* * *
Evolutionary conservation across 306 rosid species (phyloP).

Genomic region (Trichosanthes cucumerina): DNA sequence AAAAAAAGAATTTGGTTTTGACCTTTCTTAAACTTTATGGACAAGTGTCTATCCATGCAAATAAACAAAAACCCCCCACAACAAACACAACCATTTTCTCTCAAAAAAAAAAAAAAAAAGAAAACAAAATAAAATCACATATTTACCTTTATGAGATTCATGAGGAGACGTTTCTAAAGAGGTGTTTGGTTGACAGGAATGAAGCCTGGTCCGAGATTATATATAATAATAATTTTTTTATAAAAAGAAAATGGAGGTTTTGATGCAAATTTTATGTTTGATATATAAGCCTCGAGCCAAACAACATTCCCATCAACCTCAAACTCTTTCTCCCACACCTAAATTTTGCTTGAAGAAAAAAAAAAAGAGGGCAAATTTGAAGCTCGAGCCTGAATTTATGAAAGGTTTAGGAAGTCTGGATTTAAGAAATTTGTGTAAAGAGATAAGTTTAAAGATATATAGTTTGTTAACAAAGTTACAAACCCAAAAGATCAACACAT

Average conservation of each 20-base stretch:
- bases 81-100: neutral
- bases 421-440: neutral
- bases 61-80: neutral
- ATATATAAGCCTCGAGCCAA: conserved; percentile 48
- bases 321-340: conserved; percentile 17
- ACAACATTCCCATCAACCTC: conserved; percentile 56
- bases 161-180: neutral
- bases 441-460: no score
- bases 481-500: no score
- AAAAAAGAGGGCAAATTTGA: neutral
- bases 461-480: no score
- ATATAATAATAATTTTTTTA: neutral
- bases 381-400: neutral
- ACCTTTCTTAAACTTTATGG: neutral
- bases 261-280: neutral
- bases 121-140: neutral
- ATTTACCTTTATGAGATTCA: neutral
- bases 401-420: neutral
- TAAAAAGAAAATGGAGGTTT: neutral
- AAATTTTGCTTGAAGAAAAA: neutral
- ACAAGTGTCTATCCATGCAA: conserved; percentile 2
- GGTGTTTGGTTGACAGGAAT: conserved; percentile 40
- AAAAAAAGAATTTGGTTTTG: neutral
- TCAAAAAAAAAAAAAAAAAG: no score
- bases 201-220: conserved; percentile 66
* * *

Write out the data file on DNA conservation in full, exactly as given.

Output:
Evolutionary conservation across 306 rosid species (phyloP).

Genomic region (Trichosanthes cucumerina): DNA sequence AAAAAAAGAATTTGGTTTTGACCTTTCTTAAACTTTATGGACAAGTGTCTATCCATGCAAATAAACAAAAACCCCCCACAACAAACACAACCATTTTCTCTCAAAAAAAAAAAAAAAAAGAAAACAAAATAAAATCACATATTTACCTTTATGAGATTCATGAGGAGACGTTTCTAAAGAGGTGTTTGGTTGACAGGAATGAAGCCTGGTCCGAGATTATATATAATAATAATTTTTTTATAAAAAGAAAATGGAGGTTTTGATGCAAATTTTATGTTTGATATATAAGCCTCGAGCCAAACAACATTCCCATCAACCTCAAACTCTTTCTCCCACACCTAAATTTTGCTTGAAGAAAAAAAAAAAGAGGGCAAATTTGAAGCTCGAGCCTGAATTTATGAAAGGTTTAGGAAGTCTGGATTTAAGAAATTTGTGTAAAGAGATAAGTTTAAAGATATATAGTTTGTTAACAAAGTTACAAACCCAAAAGATCAACACAT

Average conservation of each 20-base stretch:
- bases 81-100: neutral
- bases 421-440: neutral
- bases 61-80: neutral
- ATATATAAGCCTCGAGCCAA: conserved; percentile 48
- bases 321-340: conserved; percentile 17
- ACAACATTCCCATCAACCTC: conserved; percentile 56
- bases 161-180: neutral
- bases 441-460: no score
- bases 481-500: no score
- AAAAAAGAGGGCAAATTTGA: neutral
- bases 461-480: no score
- ATATAATAATAATTTTTTTA: neutral
- bases 381-400: neutral
- ACCTTTCTTAAACTTTATGG: neutral
- bases 261-280: neutral
- bases 121-140: neutral
- ATTTACCTTTATGAGATTCA: neutral
- bases 401-420: neutral
- TAAAAAGAAAATGGAGGTTT: neutral
- AAATTTTGCTTGAAGAAAAA: neutral
- ACAAGTGTCTATCCATGCAA: conserved; percentile 2
- GGTGTTTGGTTGACAGGAAT: conserved; percentile 40
- AAAAAAAGAATTTGGTTTTG: neutral
- TCAAAAAAAAAAAAAAAAAG: no score
- bases 201-220: conserved; percentile 66